Server vulnerabilities are what I am really worried about with the RPi, and before you stop reading because you do not intend to use your RPi as a "server" take a moment to understand how an OS works. Many of the services running on it are listening to the network. This generates the opportunity to should they be discovered to use exploits in the services to run arbitrary shell code on the device. This is why commercial anti malware contains firewalls that lock down the comms to the OS and apps and technologies like Host Intrusion Detection (HIDs) and Host Intrusion Protections (HIPs) that look for anomalous behavior at the IP level. If you use a PC with a commercial (unfortunately to create the signatures and engine sto make these things work is massively expensive so no OS project has been able to really do this) AntiMalware on it then these engines will be providing a large and growing part of your protection.
On the most commonly attacked platforms (Windows and Mac) there are also other techniques that we use to detect malware that use heuristics and behavioral analysis of running processes to find things that have slipped past the other defenses. There are a few interesting but small OS projects I have seen that are working on some of this.
So given all of the above the question is why would someone want to attack an RPi?
Simple answer is that many attacks do not care about what the machine is, they just want to pwn it for various reasons, in the case of Linux boxes as relatively few of them are used as desktops this is so they can be used by a "Bot Herder" as part of a BotNet and subsequently leased out to be used for activities such as spam or DDOS attacks. In the case where the box has port 80 open the Bot may make your machine part of a content delivery network and have you hosting content that is either used as part of other attacks (such as hosting pages used to execute drive by downloads) or in some cases hosting unsavory or otherwise illegal material. There are unfortunately some very nasty people out there and as the money that can be made in Cybercrime has sky rocketed organized crime has found a new income source. I am aware of instances where compromised machines have been found containing material of the most depraved kind.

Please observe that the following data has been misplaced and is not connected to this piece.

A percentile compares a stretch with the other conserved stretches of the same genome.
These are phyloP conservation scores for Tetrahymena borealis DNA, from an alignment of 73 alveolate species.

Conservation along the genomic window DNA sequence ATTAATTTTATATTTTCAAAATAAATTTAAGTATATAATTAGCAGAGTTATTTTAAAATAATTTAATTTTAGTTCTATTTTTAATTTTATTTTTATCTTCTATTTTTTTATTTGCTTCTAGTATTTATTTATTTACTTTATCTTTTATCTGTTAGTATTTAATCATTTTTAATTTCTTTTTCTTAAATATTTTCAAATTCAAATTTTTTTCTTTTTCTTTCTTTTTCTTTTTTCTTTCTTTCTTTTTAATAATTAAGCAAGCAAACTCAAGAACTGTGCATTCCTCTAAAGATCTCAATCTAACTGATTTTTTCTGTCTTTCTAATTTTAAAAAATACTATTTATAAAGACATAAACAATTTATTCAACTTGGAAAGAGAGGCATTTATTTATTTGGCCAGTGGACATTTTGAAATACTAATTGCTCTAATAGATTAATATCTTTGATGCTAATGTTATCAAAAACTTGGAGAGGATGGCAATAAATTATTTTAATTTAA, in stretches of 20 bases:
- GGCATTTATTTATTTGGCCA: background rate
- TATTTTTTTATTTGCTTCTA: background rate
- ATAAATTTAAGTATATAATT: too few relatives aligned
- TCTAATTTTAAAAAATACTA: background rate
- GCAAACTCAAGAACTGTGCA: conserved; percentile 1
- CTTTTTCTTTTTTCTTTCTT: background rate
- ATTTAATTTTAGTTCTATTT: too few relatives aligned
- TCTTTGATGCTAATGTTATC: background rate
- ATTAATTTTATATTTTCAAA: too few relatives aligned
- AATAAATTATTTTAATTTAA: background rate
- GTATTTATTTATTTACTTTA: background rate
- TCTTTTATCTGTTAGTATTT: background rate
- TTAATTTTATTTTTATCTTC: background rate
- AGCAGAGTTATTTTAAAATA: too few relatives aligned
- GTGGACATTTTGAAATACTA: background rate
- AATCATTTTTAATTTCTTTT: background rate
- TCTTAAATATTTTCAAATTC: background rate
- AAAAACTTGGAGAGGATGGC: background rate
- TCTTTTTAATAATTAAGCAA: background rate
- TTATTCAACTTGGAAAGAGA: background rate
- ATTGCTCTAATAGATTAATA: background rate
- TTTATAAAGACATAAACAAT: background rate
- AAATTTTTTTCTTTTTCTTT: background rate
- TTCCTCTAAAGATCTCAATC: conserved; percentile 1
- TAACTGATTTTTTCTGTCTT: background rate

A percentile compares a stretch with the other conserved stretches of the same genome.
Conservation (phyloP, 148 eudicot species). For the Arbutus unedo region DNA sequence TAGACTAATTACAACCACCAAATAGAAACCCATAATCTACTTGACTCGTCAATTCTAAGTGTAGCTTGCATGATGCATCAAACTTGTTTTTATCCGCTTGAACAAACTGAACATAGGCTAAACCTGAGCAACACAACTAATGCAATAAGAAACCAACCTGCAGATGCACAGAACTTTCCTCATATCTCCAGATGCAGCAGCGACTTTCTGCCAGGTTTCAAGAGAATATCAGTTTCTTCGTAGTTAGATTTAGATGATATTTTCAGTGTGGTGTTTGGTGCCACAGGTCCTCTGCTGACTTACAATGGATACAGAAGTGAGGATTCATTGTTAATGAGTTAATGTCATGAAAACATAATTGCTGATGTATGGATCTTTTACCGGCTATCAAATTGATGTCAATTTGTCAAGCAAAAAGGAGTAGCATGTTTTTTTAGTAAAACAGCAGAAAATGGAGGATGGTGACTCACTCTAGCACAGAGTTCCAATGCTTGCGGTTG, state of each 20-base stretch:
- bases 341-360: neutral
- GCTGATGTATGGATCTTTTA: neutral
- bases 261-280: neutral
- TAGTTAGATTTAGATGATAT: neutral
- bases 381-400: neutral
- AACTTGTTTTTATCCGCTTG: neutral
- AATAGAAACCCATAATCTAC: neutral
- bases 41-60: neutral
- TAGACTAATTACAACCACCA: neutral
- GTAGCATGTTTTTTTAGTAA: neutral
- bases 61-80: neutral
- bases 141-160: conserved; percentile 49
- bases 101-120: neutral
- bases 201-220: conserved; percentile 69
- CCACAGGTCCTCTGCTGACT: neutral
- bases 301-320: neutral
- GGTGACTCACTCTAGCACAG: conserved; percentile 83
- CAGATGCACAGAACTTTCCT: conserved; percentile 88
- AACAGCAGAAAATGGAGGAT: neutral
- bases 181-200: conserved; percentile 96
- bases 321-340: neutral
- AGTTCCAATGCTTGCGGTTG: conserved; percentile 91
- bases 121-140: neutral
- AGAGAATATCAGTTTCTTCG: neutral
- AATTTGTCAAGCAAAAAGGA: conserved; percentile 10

So how are we going to protect RPis?
The first thing to do is to create an iptables config (in fact configs) to provide some basic lock down. I have done this before for other projects but I do not have free time in abundance at the moment however I will see if I can find some time to start a project and there is lots of stuff available for re-use. Configuring Linux to be more a client and less of a server will get you a very long way, and Netfilter is good and solid, so if you get the config right the kernel is doing all the hard work for you.
The second thing to do is to have a project (perhaps as an extension to the current wiki) to document best practice and known secure solutions. One of the things I personally have found most challenging with Linux is creating a known secure browser configuration. Giving people advice on how to do this would be sensible.
The third. Use the RPi as a platform to teach kids about Information Security and Privacy.
Disclaimer: All of the above whilst derived from my professional experience are my own opinions and not those of my employer. In the interests of disclosure I am the CTO for Enterprise Security Products and Services at Symantec the worlds largest "AntiVirus" vendor.